During the Second World War, security was of the utmost importance. Ensuring secure communications to and from high command was of particularly high importance and various methods were employed in so doing. Specialist codes, ciphers, encryption techniques and imaginative deployments were utilised to safeguard these sensitive messages. Code books were printed in which groups of four or five letters, representing a particular code, were arranged and referred to specific operational details. Where there was a need for added, tougher security, a one-time pad could be used in which the actual codebook was also encrypted. In 1982, the remains of a carrier pigeon were discovered only to reveal a coded message which has proved, thus far, to be unbreakable. The wartime efforts made in counterespionage and military security are still effective it seems, even after 70 years of continually advancing technology and coding expertise.
The message found with the pigeon remains has 27 five letter code groupings which is consistent with the one-time pad method. If this is the case and there is no relevant code book found, the code will remain enciphered:
Coding experts from the code-breaking unit at Government Communications Headquarters (GCHQ), the British government’s communications monitoring hub, have been unable, therefore, to uncover the hidden message. Indeed, an official statement has been released in the hope that efforts from the general public can help in deciphering it:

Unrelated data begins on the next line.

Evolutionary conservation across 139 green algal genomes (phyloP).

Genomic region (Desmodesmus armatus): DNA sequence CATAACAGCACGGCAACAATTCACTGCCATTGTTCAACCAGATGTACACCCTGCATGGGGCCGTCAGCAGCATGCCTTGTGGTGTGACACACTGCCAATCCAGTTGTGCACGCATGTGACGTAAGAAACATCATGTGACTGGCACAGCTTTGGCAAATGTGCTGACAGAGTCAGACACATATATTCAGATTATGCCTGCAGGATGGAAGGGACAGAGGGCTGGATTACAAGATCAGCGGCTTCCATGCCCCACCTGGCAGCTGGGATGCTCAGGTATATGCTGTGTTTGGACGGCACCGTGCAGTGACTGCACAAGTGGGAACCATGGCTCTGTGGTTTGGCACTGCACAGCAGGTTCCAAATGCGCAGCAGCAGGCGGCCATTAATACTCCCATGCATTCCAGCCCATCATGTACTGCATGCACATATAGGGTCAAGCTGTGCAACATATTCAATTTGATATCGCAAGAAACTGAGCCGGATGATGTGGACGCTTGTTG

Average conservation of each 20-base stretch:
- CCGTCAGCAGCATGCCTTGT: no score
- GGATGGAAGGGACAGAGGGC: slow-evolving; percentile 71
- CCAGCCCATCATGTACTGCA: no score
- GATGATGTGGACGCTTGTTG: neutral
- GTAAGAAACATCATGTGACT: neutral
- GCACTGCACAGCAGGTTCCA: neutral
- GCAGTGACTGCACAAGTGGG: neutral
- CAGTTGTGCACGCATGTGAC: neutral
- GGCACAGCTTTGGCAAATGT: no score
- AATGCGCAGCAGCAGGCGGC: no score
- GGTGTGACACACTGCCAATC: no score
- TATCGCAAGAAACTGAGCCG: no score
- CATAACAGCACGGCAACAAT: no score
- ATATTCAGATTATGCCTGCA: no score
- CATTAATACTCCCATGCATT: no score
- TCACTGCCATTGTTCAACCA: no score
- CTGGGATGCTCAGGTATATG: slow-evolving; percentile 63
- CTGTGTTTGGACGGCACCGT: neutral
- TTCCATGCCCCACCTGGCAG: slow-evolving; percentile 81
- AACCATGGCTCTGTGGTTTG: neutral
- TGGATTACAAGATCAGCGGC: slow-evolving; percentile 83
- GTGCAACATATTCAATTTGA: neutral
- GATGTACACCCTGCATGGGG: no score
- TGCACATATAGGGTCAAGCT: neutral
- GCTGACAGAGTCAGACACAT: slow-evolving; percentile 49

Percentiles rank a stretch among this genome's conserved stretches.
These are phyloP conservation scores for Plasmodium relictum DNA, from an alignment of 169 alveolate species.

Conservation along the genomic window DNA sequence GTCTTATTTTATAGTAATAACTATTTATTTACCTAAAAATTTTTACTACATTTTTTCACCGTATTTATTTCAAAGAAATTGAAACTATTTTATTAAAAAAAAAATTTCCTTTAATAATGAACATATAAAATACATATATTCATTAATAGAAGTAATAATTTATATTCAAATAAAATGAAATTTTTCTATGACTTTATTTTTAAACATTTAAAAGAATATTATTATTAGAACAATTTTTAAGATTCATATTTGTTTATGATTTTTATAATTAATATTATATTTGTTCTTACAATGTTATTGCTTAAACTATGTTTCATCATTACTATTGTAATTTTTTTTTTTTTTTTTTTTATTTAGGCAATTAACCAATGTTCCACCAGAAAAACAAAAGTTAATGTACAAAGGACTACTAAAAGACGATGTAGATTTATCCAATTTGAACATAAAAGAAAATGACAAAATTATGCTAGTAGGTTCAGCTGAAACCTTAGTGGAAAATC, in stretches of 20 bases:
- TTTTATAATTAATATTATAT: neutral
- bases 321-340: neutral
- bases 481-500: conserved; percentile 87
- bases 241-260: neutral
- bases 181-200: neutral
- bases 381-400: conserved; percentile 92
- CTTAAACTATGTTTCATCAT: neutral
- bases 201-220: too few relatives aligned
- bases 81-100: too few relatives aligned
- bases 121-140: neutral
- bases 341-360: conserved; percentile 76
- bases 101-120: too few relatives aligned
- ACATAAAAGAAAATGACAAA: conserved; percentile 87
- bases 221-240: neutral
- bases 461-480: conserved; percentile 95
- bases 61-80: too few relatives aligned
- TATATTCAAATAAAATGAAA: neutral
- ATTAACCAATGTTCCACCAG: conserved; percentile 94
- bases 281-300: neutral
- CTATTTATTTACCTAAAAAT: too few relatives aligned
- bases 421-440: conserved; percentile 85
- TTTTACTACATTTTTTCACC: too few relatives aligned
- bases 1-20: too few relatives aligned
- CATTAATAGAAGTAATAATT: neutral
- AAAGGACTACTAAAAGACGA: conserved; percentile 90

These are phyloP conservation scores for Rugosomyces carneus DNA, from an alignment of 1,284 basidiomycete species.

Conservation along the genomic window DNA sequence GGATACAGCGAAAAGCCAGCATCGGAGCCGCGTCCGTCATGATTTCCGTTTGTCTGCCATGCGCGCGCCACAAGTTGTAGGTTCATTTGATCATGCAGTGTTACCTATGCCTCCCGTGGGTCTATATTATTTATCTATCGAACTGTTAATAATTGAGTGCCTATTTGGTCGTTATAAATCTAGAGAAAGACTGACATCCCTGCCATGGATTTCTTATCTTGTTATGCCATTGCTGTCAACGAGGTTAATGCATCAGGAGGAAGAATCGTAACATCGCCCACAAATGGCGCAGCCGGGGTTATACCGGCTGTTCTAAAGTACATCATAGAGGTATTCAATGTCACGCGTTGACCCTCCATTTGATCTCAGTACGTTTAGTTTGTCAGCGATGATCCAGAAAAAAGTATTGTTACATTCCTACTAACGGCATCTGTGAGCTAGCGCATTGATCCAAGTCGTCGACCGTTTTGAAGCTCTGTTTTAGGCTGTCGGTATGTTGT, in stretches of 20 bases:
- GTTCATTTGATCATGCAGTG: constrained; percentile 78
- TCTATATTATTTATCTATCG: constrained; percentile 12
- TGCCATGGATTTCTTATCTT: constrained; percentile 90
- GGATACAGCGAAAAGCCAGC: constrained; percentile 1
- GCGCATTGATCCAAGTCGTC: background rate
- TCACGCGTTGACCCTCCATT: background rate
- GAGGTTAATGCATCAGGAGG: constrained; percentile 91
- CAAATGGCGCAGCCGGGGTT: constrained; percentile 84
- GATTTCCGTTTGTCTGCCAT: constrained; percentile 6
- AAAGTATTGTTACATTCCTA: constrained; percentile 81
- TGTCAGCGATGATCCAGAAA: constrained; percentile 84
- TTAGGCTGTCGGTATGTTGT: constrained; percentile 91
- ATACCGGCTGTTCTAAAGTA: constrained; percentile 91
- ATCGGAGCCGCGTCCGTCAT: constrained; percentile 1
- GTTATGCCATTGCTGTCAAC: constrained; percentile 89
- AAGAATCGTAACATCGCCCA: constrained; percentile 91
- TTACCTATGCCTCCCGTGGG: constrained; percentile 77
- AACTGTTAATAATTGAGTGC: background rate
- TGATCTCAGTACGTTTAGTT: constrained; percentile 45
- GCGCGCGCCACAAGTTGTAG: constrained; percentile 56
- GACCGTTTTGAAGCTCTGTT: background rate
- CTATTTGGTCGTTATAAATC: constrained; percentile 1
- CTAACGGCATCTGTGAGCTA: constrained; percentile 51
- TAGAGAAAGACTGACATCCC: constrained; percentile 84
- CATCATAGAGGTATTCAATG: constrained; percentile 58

“Unfortunately, much of the vital information that would indicate the context of the message is missing. It is undated, and the meaning of the destination – given as “X02” – is unknown. Similarly, while the sender’s signature appears to say “Sjt W Stot”, nothing is known of this individual or their unit…
Each pigeon in service was given an identity number. Two such numbers, NURP.40.TW.194 and NURP.37.OK.76, have been identified on the Bletchingley message. Either of these could be the identity of the pigeon in the chimney. The Curator of the Pigeon Museum at Bletchley Park is trying to trace these numbers, and if they are identified and their wartime service established, it could help to decode the message, as could identifying “Sjt W Stot” and “X02”.
Although it is disappointing that we cannot yet read the message brought back by a brave carrier pigeon, it is a tribute to the skills of the wartime code-makers that, despite working under severe pressure, they devised a code that was undecipherable both then and now.”
Problems concerning the missing codebooks required to solve the code might be resolved if the origins of the messenger and the destination were discovered. Nothing is known of “Sgt W Stot” or of the pigeon he used to deliver the message. Although the numbers relating to the pigeon in question are legible it might be a while before an identity can be given, if indeed it is actually possible to do so. Also, trying to locate the reference for “X02” is proving equally problematic.
In short, the message discovered is nothing short of a tantalising insight into the extreme efforts made by intelligence staff during World War Two to win a victory for the Allied forces and is testament to the effectiveness of counterespionage techniques that have proven insurmountable even with today’s advancements.
For various coding experts and the BBC, the only hope now for the message to be deciphered is for a member of the public to come forward with the key:
"There are still quite a lot of people alive who worked in communications centres during the war and who might have some knowledge about this and it would be very interesting if anyone did have information if they could put it in the pot and we could see if we could get any further with it."
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